• Recently Austria followed other European countries like Switzerland and Belgium and legalised physician-assisted suicide. Do you think the UK should embrace a similar policy and make physician-assisted suicide legal?

  • A boy is rushed into A&E after a car crash. The patient is unconscious and has sustained huge blood loss due to the accident. You decide the boy requires an urgent blood transfusion. As you are about to take the boy into theatre, his parents arrive and forbid you to carry on with the blood transfusion on religious grounds. How would you proceed, and what factors should you consider?

🤯Values and Skills Interview Questions

  • In the video observed, what did the doctor do to show empathy?

  • In the video what did the doctor do to communicate effectively with the patient?

  • Tell me about a time when you have had to adjust your language and behaviour to help someone understand. What did you adjust and what was the outcome?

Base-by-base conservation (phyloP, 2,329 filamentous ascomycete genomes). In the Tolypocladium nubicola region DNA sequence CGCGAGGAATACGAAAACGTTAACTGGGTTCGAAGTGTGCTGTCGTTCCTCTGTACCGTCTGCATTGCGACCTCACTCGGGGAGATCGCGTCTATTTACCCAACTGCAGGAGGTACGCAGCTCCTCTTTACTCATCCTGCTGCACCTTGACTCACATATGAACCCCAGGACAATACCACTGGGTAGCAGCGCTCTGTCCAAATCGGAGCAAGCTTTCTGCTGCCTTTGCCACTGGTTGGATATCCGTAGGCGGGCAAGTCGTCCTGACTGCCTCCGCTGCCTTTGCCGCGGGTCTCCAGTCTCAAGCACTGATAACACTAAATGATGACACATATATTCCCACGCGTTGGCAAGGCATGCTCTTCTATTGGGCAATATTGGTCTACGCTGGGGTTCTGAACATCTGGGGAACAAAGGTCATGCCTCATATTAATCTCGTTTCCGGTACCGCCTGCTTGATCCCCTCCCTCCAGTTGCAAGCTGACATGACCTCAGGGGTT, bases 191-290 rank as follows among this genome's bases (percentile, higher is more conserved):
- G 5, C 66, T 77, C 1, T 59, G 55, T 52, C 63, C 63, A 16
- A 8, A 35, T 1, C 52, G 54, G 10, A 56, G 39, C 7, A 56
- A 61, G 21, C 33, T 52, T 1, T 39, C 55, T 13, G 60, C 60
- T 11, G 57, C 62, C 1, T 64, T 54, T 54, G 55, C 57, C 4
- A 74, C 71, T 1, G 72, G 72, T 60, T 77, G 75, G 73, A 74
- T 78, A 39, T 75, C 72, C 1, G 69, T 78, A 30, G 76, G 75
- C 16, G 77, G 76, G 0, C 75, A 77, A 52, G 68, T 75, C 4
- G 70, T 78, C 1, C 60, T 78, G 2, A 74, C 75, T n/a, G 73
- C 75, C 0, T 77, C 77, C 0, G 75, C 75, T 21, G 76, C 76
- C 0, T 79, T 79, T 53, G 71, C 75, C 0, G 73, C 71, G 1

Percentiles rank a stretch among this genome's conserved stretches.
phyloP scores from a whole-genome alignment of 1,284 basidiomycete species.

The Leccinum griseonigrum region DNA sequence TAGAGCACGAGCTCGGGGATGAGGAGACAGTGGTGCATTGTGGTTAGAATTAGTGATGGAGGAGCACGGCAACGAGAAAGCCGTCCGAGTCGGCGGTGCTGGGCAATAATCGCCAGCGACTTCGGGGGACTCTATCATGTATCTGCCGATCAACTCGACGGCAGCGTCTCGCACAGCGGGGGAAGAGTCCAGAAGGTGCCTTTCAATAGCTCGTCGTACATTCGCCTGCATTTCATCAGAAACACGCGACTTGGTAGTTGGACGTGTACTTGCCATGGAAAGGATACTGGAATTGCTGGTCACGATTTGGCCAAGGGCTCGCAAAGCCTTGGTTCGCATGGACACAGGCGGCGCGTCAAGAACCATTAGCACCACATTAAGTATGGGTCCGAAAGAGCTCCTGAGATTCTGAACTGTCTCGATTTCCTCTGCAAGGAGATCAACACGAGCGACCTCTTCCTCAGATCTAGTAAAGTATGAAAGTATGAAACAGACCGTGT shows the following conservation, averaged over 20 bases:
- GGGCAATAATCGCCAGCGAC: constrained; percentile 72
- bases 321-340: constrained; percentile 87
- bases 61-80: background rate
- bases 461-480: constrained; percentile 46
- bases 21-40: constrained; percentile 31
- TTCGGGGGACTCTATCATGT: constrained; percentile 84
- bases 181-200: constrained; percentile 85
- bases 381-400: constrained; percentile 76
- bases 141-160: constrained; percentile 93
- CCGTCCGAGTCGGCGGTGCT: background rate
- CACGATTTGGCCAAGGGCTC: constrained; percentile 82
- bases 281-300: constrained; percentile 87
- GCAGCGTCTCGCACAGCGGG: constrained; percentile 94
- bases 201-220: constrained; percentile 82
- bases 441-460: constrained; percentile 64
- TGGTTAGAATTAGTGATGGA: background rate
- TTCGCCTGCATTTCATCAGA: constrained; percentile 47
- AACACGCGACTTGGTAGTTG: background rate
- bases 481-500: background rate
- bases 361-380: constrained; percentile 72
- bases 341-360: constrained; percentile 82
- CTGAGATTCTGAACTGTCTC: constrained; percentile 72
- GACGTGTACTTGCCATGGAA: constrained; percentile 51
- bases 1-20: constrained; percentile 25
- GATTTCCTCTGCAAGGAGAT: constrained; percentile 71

• Tell me about a time when you have shown empathy and sensitivity towards someone else. What did you do and what was the outcome?

  • As you know, medical training involves a lot of learning. People have different ways of learning. What techniques do you know of?

📰 NHS Interview Questions

  • If you were Secretary of State for Health, what changes would you make?

  • How should doctors tackle the problem of obesity on a national level?

  • Who will be impacted the most by strike action?

  • Which areas of healthcare should we be increasing funding for?

  • What do you know about the postcode lottery?

  • What are the values upon which the NHS was founded?

🏨 Teamwork Interview Questions

  • Give an example of a time you’ve worked in a team and what did you learn from this?